Hodgson came under fire in some quarters for the Three Lions’ negative approach in securing an opening 1-1 draw against France, but a pulsating 3-2 win over Sweden showed another side to England’s gameplan at the finals.
And despite only needing a draw in Donetsk, Hodgson – unbeaten after four games in charge – will send out a side to go for a win.
"Our aim is to take the initiative like I thought we did for a very long period against Sweden,” he said.
"If you sit back and give the initiative to the opposition then you can't be surprised when they take it.
"There is the obvious pitfall that you could be tempted into trying to shut up shop and drop deeper and deeper only to find that in the last minutes of the game your opponents get a lucky goal, get given a penalty or a wide free-kick gets deflected into your goal.
"We will be trying to make sure we take the initiative but Ukraine will be trying to do the [same] and that is what makes this a fascinating game of football."
France simultaneously face Sweden, who are already eliminated, in Kiev. With Les Bleus joining England on four points and the head-to-head being a draw, should both sides win – or draw – this evening goal difference could be crucial in deciding who wins Group D.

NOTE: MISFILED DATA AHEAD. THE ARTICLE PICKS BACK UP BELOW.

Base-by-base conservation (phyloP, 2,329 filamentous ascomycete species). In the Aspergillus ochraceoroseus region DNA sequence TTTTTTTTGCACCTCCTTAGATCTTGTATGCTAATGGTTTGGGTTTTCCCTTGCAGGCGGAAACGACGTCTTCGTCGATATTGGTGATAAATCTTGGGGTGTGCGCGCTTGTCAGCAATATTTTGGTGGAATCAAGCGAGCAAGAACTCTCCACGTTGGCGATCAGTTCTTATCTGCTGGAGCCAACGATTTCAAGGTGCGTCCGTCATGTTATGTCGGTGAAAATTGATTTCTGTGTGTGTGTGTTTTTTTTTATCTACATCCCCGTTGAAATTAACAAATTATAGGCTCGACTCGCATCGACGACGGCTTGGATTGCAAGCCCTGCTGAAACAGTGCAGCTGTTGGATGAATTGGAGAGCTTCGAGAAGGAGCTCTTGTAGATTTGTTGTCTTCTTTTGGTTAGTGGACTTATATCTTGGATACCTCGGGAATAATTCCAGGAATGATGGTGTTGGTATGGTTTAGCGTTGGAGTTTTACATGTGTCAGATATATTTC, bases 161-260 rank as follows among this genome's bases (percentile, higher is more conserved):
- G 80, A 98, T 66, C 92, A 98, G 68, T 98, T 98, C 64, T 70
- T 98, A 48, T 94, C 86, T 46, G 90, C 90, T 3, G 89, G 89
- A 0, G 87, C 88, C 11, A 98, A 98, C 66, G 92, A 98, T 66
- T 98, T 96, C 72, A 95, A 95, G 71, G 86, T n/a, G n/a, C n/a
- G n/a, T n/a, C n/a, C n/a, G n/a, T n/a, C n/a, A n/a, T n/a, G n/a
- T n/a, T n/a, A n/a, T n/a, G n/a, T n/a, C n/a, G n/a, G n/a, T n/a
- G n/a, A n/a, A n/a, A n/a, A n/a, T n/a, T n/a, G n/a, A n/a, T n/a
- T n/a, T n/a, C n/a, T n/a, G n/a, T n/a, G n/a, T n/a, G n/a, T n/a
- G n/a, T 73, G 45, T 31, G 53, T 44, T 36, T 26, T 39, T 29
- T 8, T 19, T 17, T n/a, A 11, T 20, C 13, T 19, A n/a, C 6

World and defending European champions Spain topped Group C last night, meaning whoever finishes second will face them in the last eight, with the other side playing Italy.
Hodgson does not appear to be fazed by the challenges ahead – or the heightened expectations of the fans.
"It's not just England who haven't always performed when the expectations were heightened,” he said in reference to the national team’s failures at recent tournaments.
“There's quite a few teams that have failed. It's a fact of life... We believe in ourselves and we want to do well.
"In some ways it's rather nice that people back home are hoping and even believing we can do well, and we're giving them something to dream about and cling on to.”
After confirming Theo Walcott had shrugged off his hamstring complaint, Hodgson appeared to be veering towards selecting the Arsenal winger.
It was Walcott's introduction that turned what looked like becoming a defeat to Sweden into a victory – and his additional pace may be utilised ahead of James Milner after he did so much running in Kiev.
"The technical staff have done such a good job helping the players recover," said Hodgson. "We've been very anxious to make sure we use the training sessions, and in particular, the recovery sessions wisely.
"I get the feeling at the moment that the players are as fit and ready for this third game as they were for the first. I don't necessarily feel the need to change people because I'm worried about their legs or their ability to see the game through.
"The team that's been doing so well is ready to go. On the other hand, there are plenty of people who are out of the team, as you saw with Walcott when he came on the other night, who are very anxious to make a statement as well."